California cities' latest budget trick: fine out-of-towners for car crashes

California cities are adopting 'crash taxes' that fine out-of-town motorists who are found at fault in accidents that require a response from emergency personnel. The fines can exceed $2,700.

Rich Pedroncelli/AP/File
Sacramento, Calif., is facing a $35 million budget deficit. One way to raise more revenue: 'crash taxes.'

California cities driven to desperate measures by their own deficits as well as the trickle-down effect of the state’s budget dysfunction are pioneering the controversial use of “crash taxes.”

This month, Sacramento will become the 60th California city to charge a fee to motorists who are found to be at fault for an accident requiring an emergency response. Like many of the cities that have passed similar measures, Sacramento will levy the fee – which could run from $495 to $2,275 – on nonresidents only.

Critics say the fees are unfair, and they point to unsurprisingly strong opposition to such plans in a recent opinion poll. Ten states, including Florida and Pennsylvania, have already approved legislation restricting the practice.

But supporters say these services need to be paid for somehow, and deep budget deficits require new thinking. Cities including New York, Denver, and Tulsa, Okla., are debating the idea.

The problem is particularly acute in California, because a series of ballot initiatives during the past 40 years has starved local governments of cash. The stuttering economy has made the shortfalls worse, with Sacramento facing a $35 million deficit this year, for example.

“It is evident that cities and counties have been victims of the recession as well, but the state has done nothing but give them more and more duties which are not funded,” says Barbara O’Connor, director of the Institute for Study of Politics and Media at California State University, Sacramento.

'We have no other way to pay'

In Cathedral City, Calif., city officials see the fee as a necessity.

“The opposition is calling this a crash tax because it’s sexier and gets more attention, but this is really cost reimbursement for services we have no other way to pay,” says Fire Chief Bill Soqui. “These ideas are nothing new, they’ve been on the books for years, it’s just that now cities are beginning to use them because the state has taken away our money.”

Opposition is fighting back. State Sen. Tony Strickland (R) has introduced a bill that would outlaw cities from passing crash taxes.

A nationwide Harris Interactive poll suggests support for such a measure. In it, 76 percent of respondents said that taxes should be sufficient to cover emergency response to traffic accidents. Six in 10 said charging fees is wrong, according to the poll, which was done for the Property Casualty Insurers Association of America.

“Thousands of drivers come to Sacramento each day to shop, work, park, stay in hotels, dine in restaurants, and attend entertainment events,” says Sam Sorich, president of the Association of California Insurance, which opposes the fees. “This ordinance tells these supporters of Sacramento’s economy that they are second-class citizens who are not welcome.”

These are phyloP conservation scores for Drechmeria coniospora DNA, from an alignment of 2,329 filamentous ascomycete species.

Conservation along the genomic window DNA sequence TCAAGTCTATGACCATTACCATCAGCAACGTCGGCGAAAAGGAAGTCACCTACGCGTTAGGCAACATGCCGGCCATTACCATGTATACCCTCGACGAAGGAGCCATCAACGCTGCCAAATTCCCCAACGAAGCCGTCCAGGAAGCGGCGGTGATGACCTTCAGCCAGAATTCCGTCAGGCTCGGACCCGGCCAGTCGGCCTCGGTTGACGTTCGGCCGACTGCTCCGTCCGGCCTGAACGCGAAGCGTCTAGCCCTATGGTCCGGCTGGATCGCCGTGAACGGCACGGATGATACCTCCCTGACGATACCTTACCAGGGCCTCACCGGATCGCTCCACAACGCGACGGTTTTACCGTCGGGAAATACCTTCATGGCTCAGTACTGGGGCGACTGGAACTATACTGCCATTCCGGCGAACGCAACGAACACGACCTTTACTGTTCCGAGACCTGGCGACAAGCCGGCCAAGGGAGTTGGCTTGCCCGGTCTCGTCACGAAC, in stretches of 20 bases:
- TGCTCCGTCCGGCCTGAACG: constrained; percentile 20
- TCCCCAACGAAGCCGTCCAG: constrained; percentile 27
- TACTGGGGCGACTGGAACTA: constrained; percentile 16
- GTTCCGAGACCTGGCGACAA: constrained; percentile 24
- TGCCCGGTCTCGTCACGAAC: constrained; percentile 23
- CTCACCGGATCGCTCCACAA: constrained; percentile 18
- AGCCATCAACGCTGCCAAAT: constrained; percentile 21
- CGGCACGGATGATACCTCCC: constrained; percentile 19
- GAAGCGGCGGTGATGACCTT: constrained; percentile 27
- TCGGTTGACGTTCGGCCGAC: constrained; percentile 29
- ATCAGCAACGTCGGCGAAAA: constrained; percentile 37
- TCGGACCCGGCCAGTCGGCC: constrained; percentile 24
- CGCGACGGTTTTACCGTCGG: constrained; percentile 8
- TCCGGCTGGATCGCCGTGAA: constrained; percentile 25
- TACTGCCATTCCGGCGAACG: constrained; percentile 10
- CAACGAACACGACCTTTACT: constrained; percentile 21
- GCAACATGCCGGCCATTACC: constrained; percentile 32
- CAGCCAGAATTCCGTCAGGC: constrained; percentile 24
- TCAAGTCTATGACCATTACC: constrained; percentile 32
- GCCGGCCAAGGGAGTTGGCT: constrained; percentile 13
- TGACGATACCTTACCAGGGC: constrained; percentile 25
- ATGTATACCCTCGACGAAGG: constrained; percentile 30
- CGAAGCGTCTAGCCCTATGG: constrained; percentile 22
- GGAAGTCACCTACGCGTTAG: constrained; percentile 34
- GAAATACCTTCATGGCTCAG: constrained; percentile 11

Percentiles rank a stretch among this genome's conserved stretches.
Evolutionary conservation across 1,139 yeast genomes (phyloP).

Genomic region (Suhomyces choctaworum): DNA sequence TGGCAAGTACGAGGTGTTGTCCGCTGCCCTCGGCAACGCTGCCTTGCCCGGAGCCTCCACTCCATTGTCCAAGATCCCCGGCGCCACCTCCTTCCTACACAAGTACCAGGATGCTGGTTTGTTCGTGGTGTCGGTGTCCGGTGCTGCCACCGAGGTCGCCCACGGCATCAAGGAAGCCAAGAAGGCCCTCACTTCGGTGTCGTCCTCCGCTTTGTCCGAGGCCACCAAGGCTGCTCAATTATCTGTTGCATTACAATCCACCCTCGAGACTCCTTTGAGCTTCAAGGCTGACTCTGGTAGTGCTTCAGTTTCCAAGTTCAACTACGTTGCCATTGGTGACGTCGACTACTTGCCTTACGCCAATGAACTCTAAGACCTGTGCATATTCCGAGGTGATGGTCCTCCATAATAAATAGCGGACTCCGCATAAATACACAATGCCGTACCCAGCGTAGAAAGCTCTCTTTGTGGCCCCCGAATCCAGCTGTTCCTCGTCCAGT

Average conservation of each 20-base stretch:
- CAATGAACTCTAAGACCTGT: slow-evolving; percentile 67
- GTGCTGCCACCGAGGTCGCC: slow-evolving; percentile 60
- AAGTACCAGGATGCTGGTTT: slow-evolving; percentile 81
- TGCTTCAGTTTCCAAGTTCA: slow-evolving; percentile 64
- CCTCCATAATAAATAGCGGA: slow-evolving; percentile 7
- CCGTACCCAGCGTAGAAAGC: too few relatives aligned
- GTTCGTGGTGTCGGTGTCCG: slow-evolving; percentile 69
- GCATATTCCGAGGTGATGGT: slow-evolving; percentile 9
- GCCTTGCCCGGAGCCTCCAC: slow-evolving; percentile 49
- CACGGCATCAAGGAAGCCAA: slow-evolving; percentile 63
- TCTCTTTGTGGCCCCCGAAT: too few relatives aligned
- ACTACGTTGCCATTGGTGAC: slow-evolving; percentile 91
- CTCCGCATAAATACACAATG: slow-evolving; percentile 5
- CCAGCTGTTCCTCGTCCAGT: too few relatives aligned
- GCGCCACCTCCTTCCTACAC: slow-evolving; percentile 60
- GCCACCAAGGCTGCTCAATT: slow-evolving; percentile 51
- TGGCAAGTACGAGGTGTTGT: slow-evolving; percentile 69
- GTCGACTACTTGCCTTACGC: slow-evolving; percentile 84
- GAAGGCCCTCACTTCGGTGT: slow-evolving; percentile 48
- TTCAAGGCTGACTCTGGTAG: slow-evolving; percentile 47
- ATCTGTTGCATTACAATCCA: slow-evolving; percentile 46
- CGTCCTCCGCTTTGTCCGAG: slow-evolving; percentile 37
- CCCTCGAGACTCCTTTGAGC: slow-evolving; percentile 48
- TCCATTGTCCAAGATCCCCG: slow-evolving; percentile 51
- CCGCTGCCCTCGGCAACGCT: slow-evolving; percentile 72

Many of the city laws are subtly different, with some charging fees for helicopter rescues, others for use of the “jaws of life,” and others for the cleanup of hazardous materials. Mr. Sorich says insurance companies will try to go after other companies potentially liable – tire manufacturers, windshield wiper makers, and so on – to try to pay a part of the fee.

Where crash taxes didn't work

In Roseville, Calif., however, the fee has not been the fiscal boon that was expected. On Wednesday, officials are scheduled to reconsider the crash tax they instituted 18 months ago. City Manager Ray Kerridge says it was an experiment that didn’t work out.

“There were expectations that it would bring in a certain amount of revenues for the city,” he says, “and those revenue projections were not met – even close.”
The program netted them $40,000 instead of the projected $100,000 per year, he says.

But the fees are not supposed to be a revenue generator, says Dorothy Holzem, associate legislative representative for the League of California Cities.

“This is cost recovery for a state recovering from a budget black hole,” she says. “All these cities are trying to do is maintain 24/7 response for their residents.”

To some experts, the fees are merely an extension of fees like the hotel occupancy tax, which intend to have transients help pay for the local services they use.

The appeal “is that transients can’t vote against the people who imposed the tax,” says Jack Pitney, professor of government at Claremont McKenna College.

“It probably won’t have much immediate impact on business or tourism,” he adds. “Most people don’t start a trip expecting that it will end in a collision. In any case, many transients won’t even know about the tax until they get the bill.”

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